The undergraduate students are really anxious, we were told in the administrators’ daily briefing. Some professors haven’t checked in with their classes at all, even though we start back up on Monday. WTF. I know we’re all stressed and at our wits’ end, but we’re supposed to be the adults here! That said, I’ve been dragging my feet on finishing my course revisions. I’ve been thinking about them nonstop, but I haven’t settled on answers to most of the questions. But I’m out of time, so it’s decision time.

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LFH: Day 5

We are still completely asymptomatic, and every day that passes makes us more confident we aren’t vectors. Of course now that everyone is supposed to be practicing social isolation our behavior won’t change much after the 14 days are up. And as the virus spreads around us we’ll be increasingly likely to catch it. We’re doing our part to stay healthy, exercise, and eat well. I’m frequently grateful that I like to cook, but never more so than now. For decades I’ve regularly played the “what can you make without going to the grocery store” game, and it’s coming in handy.

It was a very busy morning and afternoon, but working was easier because I knew I was getting through the worst of the crisis-level stuff. Of course this doesn’t include all my course revision, which most people would think was the bulk of the crisis-level stuff, but there has been so much department-wide and administrative work to take care of. But I think most of that is in place now.

We got Microsoft Team channels set up for the department (thanks, Cleo!). I don’t know how much use they’ll get, but at least the faculty and grad students have separate and combined places to talk to each other now apart from the inevitable email. We got the updated course information in to the College office, with most of my colleagues responding on time (we really are in unprecedented times). I chatted by Teams and video with my graduate assistants and students and set up schedules and plans for the course revisions as well. One of my colleagues administered a different type of survey than I did, which was helpful. Whereas I concentrated on contextual issues, he asked them about their attitudes and learning styles. Students don’t want long lectures, which most of us already suspected but it’s good to have some confirmation. Many of the students can’t do synchronous classes and the rest don’t want to, another non-surprise. But it’s useful material to direct us as we figure out our pedagogical strategies.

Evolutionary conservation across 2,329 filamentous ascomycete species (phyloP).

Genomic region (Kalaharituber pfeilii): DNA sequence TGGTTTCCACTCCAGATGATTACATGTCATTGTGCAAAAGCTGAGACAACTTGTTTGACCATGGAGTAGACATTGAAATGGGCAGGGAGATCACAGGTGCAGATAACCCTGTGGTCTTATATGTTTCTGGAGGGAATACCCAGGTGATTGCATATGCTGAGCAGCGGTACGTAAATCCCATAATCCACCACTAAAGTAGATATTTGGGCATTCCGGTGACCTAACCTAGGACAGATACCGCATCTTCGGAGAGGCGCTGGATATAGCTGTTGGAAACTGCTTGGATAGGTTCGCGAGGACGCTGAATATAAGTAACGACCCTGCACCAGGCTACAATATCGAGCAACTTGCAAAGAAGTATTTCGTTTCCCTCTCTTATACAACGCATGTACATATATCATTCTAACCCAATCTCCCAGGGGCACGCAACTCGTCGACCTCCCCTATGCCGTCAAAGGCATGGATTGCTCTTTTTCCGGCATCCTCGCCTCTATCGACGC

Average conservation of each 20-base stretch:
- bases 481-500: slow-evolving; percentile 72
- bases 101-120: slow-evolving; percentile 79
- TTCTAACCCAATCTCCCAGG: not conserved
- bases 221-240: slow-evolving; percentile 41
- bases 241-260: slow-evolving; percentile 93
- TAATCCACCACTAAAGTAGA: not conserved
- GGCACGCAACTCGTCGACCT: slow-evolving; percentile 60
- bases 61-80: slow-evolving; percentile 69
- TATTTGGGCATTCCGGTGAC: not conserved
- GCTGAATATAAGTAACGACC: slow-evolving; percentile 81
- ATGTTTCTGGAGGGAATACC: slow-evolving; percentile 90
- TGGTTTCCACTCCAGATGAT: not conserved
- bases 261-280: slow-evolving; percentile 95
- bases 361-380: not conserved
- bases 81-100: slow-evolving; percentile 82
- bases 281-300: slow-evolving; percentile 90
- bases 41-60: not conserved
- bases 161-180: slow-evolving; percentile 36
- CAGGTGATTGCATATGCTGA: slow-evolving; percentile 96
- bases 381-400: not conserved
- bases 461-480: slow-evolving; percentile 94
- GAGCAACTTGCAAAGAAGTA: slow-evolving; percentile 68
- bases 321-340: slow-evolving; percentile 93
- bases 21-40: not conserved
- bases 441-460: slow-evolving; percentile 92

Four university-connected people tested positive for the virus: two medical professionals here in the city and two students who were studying abroad and went back to their respective homes. The physicians’ cases were travel-related, but given how things work they will lead to community spread. It’s inevitable. Testing in Missouri is lagging at least as far behind as it is everywhere else in the US if not more. The lack of emphasis on testing is unconscionable and inexplicable. Yes, I know we have procedures and red tape, but we also have measures to expedite or remove those procedures. The government is making choices here, and they are bad ones.

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LFH: Day 4